A school follows an alternative path to success
LAKEWOOD, COLO. — The Open School is about as far from a "regular" high school as students can get.
For one thing, its students are seasoned travelers. Junior Carrie Durgin traveled north to Manitoba, Canada, to find out about polar bears and south to New Orleans to learn about jazz. Classmate Carol Von Michaelis flew to Costa Rica to investigate turtles. Others are embarking on a two-week examination of the peace process in Northern Ireland.
"Every time I take a trip, I come back loving the school even more," says junior Megan Warner. "I couldn't even imagine going to a regular school," chimes in Rachael Randall.
Despite the idiosyncratic style of this school, it is a public school, operating within the Jefferson County School District and receiving no more funding than any other Colorado public school. The Open School is an alternative public school with a strong track record of turning kids who weren't making it in traditional schools into enthusiastic learners. The school boasts a 95 percent graduation rate and 85 percent of its graduates go on to college, despite the fact that a large number of students were labeled "problem students" at other schools.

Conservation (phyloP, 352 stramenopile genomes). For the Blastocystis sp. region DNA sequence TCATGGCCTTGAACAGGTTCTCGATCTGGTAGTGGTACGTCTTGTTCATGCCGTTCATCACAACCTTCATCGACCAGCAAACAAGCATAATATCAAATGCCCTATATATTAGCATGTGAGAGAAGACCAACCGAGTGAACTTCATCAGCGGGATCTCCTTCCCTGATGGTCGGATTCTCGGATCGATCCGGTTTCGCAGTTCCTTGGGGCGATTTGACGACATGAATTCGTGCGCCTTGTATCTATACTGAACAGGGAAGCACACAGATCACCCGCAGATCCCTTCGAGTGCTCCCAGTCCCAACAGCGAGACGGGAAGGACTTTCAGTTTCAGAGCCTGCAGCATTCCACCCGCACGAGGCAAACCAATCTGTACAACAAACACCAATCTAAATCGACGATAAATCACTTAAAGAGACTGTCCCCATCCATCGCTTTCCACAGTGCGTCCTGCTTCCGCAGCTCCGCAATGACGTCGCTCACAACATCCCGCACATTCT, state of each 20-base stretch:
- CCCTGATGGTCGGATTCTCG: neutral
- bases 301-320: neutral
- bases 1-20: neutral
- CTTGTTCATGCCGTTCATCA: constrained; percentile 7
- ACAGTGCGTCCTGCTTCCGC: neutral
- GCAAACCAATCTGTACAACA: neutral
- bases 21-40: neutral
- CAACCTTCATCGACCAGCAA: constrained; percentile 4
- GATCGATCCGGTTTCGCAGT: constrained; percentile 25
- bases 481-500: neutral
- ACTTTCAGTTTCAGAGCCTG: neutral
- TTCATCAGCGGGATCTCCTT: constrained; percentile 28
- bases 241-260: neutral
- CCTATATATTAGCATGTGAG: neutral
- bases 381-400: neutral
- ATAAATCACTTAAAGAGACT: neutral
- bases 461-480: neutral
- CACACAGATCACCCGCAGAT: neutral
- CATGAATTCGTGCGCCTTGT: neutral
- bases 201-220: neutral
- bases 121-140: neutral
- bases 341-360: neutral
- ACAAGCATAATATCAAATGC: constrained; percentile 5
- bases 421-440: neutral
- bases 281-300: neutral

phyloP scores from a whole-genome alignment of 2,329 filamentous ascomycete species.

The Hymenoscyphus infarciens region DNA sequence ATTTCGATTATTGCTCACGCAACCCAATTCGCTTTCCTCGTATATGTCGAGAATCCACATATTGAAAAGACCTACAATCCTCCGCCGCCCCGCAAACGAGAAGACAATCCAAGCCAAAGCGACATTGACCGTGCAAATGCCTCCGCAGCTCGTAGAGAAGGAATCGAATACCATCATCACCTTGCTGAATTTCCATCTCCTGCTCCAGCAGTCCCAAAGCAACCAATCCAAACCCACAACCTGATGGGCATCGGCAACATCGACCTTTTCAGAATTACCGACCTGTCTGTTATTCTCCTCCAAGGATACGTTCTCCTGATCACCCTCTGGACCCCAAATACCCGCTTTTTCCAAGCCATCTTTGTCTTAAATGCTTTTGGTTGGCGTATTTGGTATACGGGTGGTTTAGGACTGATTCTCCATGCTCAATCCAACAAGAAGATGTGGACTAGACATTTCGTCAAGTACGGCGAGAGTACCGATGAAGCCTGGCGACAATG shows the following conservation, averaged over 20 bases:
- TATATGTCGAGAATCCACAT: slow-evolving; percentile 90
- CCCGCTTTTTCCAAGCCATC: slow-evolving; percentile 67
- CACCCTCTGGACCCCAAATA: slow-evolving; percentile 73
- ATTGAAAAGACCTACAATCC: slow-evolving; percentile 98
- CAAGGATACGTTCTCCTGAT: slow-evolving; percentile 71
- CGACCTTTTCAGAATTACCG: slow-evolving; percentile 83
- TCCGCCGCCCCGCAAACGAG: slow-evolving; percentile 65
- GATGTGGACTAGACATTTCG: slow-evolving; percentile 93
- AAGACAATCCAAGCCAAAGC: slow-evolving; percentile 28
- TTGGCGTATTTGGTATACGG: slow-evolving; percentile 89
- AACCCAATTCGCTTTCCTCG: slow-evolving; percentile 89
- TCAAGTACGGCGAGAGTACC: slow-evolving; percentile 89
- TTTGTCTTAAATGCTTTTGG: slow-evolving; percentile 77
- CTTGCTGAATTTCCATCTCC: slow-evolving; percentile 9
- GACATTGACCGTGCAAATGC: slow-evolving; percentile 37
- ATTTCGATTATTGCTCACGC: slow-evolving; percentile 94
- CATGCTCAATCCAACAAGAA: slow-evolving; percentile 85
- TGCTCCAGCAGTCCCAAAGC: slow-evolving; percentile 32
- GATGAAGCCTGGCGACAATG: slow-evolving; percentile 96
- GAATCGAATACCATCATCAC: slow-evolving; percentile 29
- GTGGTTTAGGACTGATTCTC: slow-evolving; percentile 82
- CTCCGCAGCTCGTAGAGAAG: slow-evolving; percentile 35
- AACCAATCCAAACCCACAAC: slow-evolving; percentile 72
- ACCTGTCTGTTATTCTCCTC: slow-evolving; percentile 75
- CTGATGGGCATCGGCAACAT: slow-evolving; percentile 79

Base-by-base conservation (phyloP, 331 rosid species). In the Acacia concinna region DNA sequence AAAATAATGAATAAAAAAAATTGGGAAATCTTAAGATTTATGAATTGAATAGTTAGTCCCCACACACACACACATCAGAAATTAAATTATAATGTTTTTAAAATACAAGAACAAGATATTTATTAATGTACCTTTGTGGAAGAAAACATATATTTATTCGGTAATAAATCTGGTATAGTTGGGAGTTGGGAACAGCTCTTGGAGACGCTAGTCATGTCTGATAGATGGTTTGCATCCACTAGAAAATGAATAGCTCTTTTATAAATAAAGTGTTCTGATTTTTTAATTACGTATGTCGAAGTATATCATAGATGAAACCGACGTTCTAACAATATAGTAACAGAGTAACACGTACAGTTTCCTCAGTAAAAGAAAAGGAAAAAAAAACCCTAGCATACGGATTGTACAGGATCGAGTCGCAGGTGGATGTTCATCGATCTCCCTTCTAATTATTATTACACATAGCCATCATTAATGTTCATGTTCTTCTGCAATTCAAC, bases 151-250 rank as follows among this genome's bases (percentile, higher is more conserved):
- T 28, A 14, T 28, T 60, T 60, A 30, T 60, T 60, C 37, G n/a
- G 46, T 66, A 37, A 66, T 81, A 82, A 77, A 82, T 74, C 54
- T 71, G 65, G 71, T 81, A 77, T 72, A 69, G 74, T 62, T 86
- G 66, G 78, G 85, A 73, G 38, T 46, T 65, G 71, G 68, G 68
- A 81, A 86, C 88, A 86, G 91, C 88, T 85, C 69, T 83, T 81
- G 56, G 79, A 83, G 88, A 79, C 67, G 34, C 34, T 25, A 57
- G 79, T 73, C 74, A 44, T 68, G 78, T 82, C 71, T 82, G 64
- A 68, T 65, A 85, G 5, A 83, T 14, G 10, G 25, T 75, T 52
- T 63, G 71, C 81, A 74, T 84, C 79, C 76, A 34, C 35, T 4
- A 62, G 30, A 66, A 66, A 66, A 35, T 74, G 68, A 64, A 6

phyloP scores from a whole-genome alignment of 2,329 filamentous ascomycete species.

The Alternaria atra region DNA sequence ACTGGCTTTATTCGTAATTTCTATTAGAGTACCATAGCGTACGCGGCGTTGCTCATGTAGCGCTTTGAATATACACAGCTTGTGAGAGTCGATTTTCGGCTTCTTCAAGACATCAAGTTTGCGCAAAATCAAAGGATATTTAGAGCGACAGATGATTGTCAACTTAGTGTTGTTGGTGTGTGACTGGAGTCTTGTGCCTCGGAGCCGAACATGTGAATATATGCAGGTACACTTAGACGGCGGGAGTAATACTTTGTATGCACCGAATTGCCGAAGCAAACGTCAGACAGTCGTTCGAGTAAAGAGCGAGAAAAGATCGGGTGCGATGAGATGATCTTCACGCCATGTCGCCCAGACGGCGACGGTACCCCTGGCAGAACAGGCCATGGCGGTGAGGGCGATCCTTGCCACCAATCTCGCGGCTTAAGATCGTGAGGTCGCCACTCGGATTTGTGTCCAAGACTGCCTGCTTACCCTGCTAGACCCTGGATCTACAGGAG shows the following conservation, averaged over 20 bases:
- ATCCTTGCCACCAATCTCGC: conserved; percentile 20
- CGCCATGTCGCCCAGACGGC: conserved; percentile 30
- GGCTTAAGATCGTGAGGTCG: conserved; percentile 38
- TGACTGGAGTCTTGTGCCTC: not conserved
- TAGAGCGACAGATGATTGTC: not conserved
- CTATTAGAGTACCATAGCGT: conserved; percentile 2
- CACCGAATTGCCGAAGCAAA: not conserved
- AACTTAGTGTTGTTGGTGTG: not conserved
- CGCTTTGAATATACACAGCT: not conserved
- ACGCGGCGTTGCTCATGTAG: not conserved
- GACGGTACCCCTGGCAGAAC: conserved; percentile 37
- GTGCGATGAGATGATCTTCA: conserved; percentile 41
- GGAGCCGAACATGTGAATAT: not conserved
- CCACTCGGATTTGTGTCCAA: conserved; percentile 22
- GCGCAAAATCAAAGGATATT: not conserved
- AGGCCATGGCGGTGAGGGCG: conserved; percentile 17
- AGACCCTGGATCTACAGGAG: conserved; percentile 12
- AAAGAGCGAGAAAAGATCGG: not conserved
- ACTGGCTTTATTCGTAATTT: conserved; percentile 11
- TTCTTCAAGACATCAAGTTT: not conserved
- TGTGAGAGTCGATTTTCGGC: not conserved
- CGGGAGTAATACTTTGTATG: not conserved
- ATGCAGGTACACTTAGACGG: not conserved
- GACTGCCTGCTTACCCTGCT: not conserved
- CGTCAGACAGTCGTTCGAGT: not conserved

It's a school that shuns grades, tests, and rote learning. Initiative and intellectual curiosity are the focus. And in today's climate of intense focus on accountability and test scores, The Open School stands as a challenge to easy assumptions about what makes a good school.
"We hold kids to a very high standard in this school," says principal Bonnie Walters. She recognizes that it's not a standard easily measured by traditional assessments, but says that it's seen in the transformation of students who arrive unwilling to participate and find themselves some months later engaged and involved.
"All you have to do is to be here and listen to kids and watch them, and you know this is a successful place," she says.
On standardized tests like the SATs and ACTs, Open School students tend to place above the national average in verbal skills but do less well in math. Subjects that require sequential instruction tend to be a weak point for the school. Students take the nationally recognized Iowa Test of Basic Skills in ninth and 11th grade, and scores in math and verbal skills are above the national average.